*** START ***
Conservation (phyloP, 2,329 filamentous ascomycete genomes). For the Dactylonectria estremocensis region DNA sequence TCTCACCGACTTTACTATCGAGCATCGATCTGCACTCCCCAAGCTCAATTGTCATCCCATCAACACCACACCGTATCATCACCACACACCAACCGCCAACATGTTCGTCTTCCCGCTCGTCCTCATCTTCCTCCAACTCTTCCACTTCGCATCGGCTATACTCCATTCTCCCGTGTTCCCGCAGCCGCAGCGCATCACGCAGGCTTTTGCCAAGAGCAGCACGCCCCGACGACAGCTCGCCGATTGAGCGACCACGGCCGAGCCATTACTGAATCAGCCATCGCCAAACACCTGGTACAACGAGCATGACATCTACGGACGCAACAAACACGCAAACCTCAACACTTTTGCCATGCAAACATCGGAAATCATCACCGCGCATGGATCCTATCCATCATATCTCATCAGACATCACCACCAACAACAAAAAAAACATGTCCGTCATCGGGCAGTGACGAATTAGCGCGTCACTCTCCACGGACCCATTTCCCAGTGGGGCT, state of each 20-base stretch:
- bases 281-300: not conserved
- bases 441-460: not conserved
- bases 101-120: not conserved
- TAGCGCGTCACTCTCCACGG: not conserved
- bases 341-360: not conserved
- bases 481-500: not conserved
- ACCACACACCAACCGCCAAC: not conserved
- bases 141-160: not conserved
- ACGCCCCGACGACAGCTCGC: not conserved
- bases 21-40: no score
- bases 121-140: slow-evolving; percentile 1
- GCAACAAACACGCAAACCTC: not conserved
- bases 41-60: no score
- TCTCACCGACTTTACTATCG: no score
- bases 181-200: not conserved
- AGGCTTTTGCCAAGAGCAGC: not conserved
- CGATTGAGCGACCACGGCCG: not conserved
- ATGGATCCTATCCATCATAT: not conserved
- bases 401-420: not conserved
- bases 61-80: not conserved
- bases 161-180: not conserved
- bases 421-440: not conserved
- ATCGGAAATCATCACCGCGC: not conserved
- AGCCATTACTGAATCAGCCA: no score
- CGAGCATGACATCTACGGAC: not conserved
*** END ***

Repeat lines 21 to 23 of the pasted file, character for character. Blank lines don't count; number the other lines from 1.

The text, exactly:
- bases 61-80: not conserved
- bases 161-180: not conserved
- bases 421-440: not conserved